It’s Mark Wahlberg’s baby, and all of the char­ac­ters are based unashamed­ly and far from loose­ly on his own real life cast of char­ac­ters. It could eas­i­ly have been insuf­fer­able, like watch­ing one of those nev­er-end­ing in-jokes that Sina­tra and his rat pack used to make in Las Vegas and release as a movie. As with drugs, fun to do, oh so tedious to watch.

But thanks to its clever plot­ting, gen­tle ban­ter and pitch-per­fect per­for­mances it man­aged instead to be irre­press­ibly effer­ves­cent. Basi­cal­ly 30 Rock for boys, it was impos­si­ble not to be charmed. Or at least it was for its first few series’.

Amer­i­can TV series are writ­ten in the spir­it of un-dilut­ed cap­i­tal­ism. Once a show has got beyond its pilot and grad­u­at­ed into its first and sec­ond series, its num­bers are relent­less­ly poured over. And the writ­ers are called back in and told which of their sto­ry­lines have and have not worked, and which ele­ments of the show need to be dialed up and which ones qui­et­ly shelved. 

So that fre­quent­ly, lat­er episodes in a series have been com­plete­ly re-imag­ined in response to how the audi­ence react­ed to the dif­fer­ent sto­ry­lines in the first few episodes. 

Unsur­pris­ing­ly, this can some­times be dis­as­trous. Series 2 of Twin Peaks, and much of the lat­ter half of Lost being obvi­ous exam­ples. But here it has to be admit­ted the sys­tem has unde­ni­ably worked. 

What had been so endear­ing about the troupe ini­tial­ly was that, despite all the out­ward appear­ances of liv­ing the wet dream in an end­less reel of unin­hib­it­ed debauch­ery and unre­strained hedo­nism, all of their lives sucked. Every one of their rela­tion­ships was a com­plete disaster.

But by the time we get to series 5, and espe­cial­ly 6 and 7, they have each become so gar­ish­ly suc­cess­ful, that every­thing else about their lives has been drowned out. You’d have episodes in which one char­ac­ter gives the oth­er a Maserati, and then lat­er they race one anoth­er at the traf­fic lights.

Nobody minds see­ing suc­cess, in fact we love watch­ing pret­ty young things liv­ing the dream, so long as they are all pro­found­ly and vis­i­bly unhap­py. Thank­ful­ly, the home­work was done, and the writ­ers duly respond­ed. And accord­ing­ly, come series 8 absolute­ly every­thing is going wrong for each and every one of them, and in every con­ceiv­able way. It’s great.

There’s talk at the moment of a movie fol­low-up. Let’s hope they hur­ry up and script it. They’re back on a roll.

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Crazy Clown Time” – David Lynch + “Bad As Me” – Tom Waits

For those who regard him as the most impor­tant liv­ing artist work­ing in any medi­um, and I count myself among their num­ber, the first full length album released by David Lynch was always going to be some­thing of a slight dis­ap­point­ment. The expec­ta­tions it cre­at­ed were nev­er like­ly to be realised.

Nobody, with the pos­si­ble excep­tion of Robert Alt­man, has under­stood quite so clear­ly the pal­pa­ble impor­tance of sound in film. So the music employed by Lynch has always been fun­da­men­tal to the mood and men­ace that his films evoke.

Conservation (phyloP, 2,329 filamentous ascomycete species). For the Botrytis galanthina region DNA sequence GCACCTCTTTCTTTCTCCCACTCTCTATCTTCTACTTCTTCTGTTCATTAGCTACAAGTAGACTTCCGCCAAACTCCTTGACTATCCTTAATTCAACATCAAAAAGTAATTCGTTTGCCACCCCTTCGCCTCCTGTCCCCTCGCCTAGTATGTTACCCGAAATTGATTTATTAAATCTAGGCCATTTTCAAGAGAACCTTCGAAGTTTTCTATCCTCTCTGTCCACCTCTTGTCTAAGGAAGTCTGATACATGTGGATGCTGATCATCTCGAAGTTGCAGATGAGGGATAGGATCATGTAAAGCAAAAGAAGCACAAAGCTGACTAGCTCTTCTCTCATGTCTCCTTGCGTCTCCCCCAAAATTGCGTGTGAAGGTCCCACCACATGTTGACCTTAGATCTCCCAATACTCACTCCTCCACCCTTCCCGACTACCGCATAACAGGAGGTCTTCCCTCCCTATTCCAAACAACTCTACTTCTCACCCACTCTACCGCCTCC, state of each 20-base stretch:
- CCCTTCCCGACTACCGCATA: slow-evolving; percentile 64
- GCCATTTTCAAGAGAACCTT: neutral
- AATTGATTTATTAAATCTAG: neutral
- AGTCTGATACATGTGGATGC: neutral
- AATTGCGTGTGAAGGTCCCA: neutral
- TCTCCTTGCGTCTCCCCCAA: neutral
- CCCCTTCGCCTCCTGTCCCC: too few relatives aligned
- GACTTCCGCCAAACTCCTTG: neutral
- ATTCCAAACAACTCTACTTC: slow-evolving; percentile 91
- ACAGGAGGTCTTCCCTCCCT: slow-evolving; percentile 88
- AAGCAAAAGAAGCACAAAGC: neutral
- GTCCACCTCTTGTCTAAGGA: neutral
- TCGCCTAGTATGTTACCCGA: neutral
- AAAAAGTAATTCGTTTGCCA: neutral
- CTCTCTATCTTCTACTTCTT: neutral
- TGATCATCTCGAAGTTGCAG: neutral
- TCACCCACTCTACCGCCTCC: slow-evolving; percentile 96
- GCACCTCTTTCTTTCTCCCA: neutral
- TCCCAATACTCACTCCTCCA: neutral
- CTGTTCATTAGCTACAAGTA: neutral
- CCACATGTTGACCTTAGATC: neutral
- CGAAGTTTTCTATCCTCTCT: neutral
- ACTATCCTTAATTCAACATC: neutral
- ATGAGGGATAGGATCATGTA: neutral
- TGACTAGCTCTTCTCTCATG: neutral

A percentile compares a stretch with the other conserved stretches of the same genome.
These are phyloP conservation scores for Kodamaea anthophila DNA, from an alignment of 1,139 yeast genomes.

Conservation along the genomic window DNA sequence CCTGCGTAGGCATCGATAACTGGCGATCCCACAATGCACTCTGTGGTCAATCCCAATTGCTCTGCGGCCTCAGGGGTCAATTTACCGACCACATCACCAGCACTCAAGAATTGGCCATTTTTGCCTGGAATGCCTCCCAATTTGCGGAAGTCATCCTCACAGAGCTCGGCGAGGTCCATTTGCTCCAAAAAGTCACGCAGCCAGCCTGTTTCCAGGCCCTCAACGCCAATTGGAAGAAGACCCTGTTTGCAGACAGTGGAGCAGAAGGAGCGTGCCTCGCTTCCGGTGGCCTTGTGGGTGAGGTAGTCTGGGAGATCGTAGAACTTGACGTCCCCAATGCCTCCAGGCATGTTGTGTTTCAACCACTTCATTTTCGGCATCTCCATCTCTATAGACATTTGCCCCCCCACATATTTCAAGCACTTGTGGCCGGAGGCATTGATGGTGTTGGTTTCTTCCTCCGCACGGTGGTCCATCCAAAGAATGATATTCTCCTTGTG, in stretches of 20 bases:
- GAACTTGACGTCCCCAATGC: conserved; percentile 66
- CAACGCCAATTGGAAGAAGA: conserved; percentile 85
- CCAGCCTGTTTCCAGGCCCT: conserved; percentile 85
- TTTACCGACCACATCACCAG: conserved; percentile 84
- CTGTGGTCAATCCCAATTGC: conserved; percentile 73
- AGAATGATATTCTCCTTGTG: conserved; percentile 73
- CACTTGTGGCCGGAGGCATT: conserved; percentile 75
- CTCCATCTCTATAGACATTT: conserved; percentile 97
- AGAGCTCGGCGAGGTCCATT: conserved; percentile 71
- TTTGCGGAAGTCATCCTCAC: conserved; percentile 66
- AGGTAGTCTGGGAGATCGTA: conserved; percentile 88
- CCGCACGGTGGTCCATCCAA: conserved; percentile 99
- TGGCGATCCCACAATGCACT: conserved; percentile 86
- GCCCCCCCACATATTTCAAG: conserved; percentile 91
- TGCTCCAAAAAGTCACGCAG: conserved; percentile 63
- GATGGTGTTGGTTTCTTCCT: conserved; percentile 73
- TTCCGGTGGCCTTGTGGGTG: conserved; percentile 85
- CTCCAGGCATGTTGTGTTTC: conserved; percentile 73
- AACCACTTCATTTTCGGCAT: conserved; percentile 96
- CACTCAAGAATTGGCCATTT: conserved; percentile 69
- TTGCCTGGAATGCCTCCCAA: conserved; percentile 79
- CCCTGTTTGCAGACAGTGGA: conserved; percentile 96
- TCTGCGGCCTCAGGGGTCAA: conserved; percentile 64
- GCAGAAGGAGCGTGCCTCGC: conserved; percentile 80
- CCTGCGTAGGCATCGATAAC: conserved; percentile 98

Lynch wrote the lyrics for his long-time musi­cal col­lab­o­ra­tor Ange­lo Badala­men­ti when they teamed up for the mon­u­men­tal and still ground-break­ing Twin Peaks, and the all too ethe­re­al Julee Cruise added the gloss to the lush sound­track they togeth­er pro­duced. Then in 2010, he teamed up with pro­duc­er supre­mo Dan­ger Mouse and the ill-fat­ed Sparkle­horse to pro­duce the melan­choly Dark Night Of The Soul (reviewed ear­li­er here).

So the even­tu­al release of an album prop­er oughtn’t real­ly to have been too ter­ri­bly sur­pris­ing, and nor should the way it sounds be. Moody blues, at the RnB end of the spec­trum, spiked with men­ac­ing gui­tar riffs and laced with the occa­sion­al female vocal line, with Lynch’s own vocals buried in a sea of vocoder synths.

If you’re look­ing for a defin­i­tive album expe­ri­ence, then this isn’t it. But if you want to lux­u­ri­ate in the kind of mood his films evoke, then enjoy. It’s the kind of album you might only stick on every six months or so, but it’s one that you’ll con­tin­ue return­ing to for years to come.

Strange­ly, that’s not some­thing that can be said for the lat­est Tom Waits album. Which is odd, because super­fi­cial­ly, it’s delight­ful. It’s basi­cal­ly a great­est hits album made up of all new mate­r­i­al. What could be more sat­is­fy­ing than that?

You get bits of the gut­ter­grav­el roman­ti­cism of Blue Valen­tine, indus­tri­al, N’Orlins RnB à la Rain Dogs, the coif­fured avant-garde of the under­rat­ed Pale Rid­er, plus the manda­to­ry nov­el­ty act of the title track. It’s hard­ly Waits’ fault if all the inno­va­tions and fresh­ness that were once so excit­ing have now become the norm. And the first cou­ple of lis­tens will bring a smile to the most cur­mud­geon­ly of faces.

And yet. You just know, that after that fourth or fifth lis­ten, you’re nev­er going to put it on again.